A consequence of several years of budget cuts at the IRS is a decline in their enforcement efforts. The Wall Street Journal has recently run several stories detailing these statistics, noting new data that shows an overall decline in IRS audit rates for individuals as well as a decline in the number of large corporate tax audits. The context for all the press releases and news stories on this topic is the current debate on Capitol Hill regarding the future budget of the IRS. Commissioner Koskinen has been asking for a budget that at least brings the IRS back to where it was in 2010.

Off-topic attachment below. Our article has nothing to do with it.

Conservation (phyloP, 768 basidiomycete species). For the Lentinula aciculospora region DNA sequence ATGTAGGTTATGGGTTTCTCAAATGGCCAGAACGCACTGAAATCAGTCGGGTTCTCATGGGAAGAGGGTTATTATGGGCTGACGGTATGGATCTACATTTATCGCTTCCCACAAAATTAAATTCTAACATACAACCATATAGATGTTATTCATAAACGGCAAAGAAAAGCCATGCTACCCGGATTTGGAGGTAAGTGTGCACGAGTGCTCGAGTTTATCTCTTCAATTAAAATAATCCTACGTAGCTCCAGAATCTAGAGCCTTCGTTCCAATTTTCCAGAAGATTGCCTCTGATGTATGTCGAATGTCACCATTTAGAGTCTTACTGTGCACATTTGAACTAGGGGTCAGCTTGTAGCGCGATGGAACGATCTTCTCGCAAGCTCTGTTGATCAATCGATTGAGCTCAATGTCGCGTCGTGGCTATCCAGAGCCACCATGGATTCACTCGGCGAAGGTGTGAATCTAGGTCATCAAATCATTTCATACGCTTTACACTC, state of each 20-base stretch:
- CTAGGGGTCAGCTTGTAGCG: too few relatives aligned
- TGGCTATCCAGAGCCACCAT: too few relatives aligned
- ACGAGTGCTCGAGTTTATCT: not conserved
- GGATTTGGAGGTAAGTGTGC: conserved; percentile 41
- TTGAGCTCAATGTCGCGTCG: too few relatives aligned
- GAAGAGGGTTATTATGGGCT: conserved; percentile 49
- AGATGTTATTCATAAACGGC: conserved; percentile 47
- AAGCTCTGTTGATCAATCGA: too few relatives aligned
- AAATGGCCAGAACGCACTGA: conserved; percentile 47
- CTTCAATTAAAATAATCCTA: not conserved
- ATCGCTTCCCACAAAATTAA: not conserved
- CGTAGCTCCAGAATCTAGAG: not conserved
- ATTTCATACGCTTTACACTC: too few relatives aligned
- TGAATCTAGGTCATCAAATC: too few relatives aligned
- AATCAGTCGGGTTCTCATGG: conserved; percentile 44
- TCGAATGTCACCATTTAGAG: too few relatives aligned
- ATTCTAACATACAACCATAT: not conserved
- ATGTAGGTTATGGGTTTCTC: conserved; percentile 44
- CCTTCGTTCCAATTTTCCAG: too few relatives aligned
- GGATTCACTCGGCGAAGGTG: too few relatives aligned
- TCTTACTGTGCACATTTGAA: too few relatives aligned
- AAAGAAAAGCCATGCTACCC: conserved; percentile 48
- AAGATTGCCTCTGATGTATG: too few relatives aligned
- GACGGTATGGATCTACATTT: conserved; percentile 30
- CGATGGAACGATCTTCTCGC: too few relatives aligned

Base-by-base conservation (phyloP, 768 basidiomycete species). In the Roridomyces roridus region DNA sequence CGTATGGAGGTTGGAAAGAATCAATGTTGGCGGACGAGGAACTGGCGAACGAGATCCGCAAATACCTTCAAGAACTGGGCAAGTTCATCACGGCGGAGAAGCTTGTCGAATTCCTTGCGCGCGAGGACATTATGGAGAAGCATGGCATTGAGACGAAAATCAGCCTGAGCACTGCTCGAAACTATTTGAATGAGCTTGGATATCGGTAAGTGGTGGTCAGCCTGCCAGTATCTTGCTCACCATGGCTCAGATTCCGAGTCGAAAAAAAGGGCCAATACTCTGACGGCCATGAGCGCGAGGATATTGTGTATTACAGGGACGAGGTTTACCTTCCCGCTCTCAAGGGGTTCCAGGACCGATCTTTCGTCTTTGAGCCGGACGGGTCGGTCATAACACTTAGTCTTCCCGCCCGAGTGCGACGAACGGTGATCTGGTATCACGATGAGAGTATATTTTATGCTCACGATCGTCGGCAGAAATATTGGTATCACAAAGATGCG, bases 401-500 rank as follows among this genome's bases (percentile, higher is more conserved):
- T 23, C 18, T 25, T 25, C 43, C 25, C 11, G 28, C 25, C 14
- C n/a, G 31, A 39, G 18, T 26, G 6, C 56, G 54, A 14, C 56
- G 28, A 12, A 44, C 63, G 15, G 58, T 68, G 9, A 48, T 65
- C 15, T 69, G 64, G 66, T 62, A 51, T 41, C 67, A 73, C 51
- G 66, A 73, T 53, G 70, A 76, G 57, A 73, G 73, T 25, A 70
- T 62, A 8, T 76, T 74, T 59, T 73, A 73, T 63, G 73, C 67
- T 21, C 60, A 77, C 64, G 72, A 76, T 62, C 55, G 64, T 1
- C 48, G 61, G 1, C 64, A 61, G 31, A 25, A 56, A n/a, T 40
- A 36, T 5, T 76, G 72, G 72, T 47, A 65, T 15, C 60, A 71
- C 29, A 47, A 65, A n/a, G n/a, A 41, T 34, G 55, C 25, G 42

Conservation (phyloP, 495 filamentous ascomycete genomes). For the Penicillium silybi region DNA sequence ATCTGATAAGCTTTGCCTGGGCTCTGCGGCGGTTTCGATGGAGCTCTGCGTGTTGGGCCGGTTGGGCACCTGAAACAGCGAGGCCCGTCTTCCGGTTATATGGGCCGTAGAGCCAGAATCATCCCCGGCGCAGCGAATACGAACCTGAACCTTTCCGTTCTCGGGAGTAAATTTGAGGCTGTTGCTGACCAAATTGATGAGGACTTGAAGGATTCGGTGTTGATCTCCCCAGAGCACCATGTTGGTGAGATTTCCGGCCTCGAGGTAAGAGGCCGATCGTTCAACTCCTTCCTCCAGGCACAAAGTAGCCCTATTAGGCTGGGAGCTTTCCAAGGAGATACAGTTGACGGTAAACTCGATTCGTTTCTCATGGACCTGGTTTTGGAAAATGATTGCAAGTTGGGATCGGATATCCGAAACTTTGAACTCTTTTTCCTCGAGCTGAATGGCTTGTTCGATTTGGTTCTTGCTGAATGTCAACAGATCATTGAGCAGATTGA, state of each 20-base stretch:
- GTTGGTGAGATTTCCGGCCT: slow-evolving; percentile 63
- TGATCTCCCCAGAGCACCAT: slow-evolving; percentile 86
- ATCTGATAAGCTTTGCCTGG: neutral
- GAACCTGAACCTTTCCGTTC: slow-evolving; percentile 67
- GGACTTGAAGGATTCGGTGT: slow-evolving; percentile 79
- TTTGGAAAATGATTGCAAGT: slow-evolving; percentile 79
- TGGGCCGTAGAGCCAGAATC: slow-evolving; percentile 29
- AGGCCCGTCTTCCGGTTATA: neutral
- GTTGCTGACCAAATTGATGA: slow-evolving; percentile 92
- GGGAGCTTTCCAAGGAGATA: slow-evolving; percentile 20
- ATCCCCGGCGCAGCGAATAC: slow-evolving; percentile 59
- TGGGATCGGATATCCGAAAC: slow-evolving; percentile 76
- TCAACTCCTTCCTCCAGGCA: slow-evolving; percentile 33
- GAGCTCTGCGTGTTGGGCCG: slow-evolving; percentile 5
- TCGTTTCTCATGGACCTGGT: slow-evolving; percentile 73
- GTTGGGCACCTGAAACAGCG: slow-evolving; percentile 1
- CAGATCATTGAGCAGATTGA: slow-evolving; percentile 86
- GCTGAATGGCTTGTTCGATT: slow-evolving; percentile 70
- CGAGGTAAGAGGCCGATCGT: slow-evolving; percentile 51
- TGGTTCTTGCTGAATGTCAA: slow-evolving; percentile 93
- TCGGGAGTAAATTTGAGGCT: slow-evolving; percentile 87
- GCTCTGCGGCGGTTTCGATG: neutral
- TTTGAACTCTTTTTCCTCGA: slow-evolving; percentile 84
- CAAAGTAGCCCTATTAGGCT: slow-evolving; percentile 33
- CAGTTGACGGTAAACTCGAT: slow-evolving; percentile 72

Where does this leave prospective whistleblowers? There is no doubt that a climate of reduced IRS enforcement leads to a lack of accurate self-reporting and more aggressive tax return positions being taken by individuals and even by large corporations, even in a post SarBox world. While this means that there will be even more fodder for potential whistleblowers to blow the whistle on, it also means that the IRS has less resources to pursue claims. In such a case, we believe it is more important than ever before that your submission to the IRS be concise, that your allegations be factually and legally accurate, and most of all your submission must compel the IRS to act. The IRS considers itself fully busy, especially now, and your submission must convince them that it is worth acting on instead of doing something else. That’s a tough challenge to face when considering making an IRS whistleblower submission… but we like challenges.